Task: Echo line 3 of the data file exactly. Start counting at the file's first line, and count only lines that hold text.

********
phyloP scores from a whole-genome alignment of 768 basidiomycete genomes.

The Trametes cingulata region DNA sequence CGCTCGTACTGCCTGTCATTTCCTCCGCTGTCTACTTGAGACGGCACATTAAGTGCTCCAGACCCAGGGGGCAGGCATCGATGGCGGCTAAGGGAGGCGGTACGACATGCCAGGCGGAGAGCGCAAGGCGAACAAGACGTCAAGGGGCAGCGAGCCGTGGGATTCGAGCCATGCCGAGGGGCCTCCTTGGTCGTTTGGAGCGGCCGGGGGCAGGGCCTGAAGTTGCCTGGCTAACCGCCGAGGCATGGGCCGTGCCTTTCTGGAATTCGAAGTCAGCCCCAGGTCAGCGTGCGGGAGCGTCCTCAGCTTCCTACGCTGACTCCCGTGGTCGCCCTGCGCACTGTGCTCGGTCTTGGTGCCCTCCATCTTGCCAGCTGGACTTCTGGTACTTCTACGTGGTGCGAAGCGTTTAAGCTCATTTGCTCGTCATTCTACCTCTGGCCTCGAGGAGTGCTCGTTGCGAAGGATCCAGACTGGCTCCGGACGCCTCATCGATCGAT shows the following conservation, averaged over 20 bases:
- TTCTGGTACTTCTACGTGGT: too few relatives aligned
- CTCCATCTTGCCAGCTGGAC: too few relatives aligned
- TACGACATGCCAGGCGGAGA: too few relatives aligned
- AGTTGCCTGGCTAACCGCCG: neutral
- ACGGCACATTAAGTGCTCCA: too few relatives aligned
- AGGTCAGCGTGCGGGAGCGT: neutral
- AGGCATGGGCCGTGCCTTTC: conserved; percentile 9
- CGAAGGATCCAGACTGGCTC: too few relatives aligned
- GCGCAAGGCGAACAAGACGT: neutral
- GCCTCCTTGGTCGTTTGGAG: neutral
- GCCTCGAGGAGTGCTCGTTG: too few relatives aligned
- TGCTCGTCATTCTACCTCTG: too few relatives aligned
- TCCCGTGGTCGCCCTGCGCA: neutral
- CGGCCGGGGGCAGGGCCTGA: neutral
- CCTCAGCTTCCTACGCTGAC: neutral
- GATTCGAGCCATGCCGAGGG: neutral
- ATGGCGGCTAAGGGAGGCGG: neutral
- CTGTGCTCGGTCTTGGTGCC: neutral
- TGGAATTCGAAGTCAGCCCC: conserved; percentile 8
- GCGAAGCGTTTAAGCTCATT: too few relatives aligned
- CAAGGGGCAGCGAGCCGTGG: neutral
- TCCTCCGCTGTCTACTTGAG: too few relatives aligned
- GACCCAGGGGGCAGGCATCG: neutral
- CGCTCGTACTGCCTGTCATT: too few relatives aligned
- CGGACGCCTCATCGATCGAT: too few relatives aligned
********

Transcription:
- TTCTGGTACTTCTACGTGGT: too few relatives aligned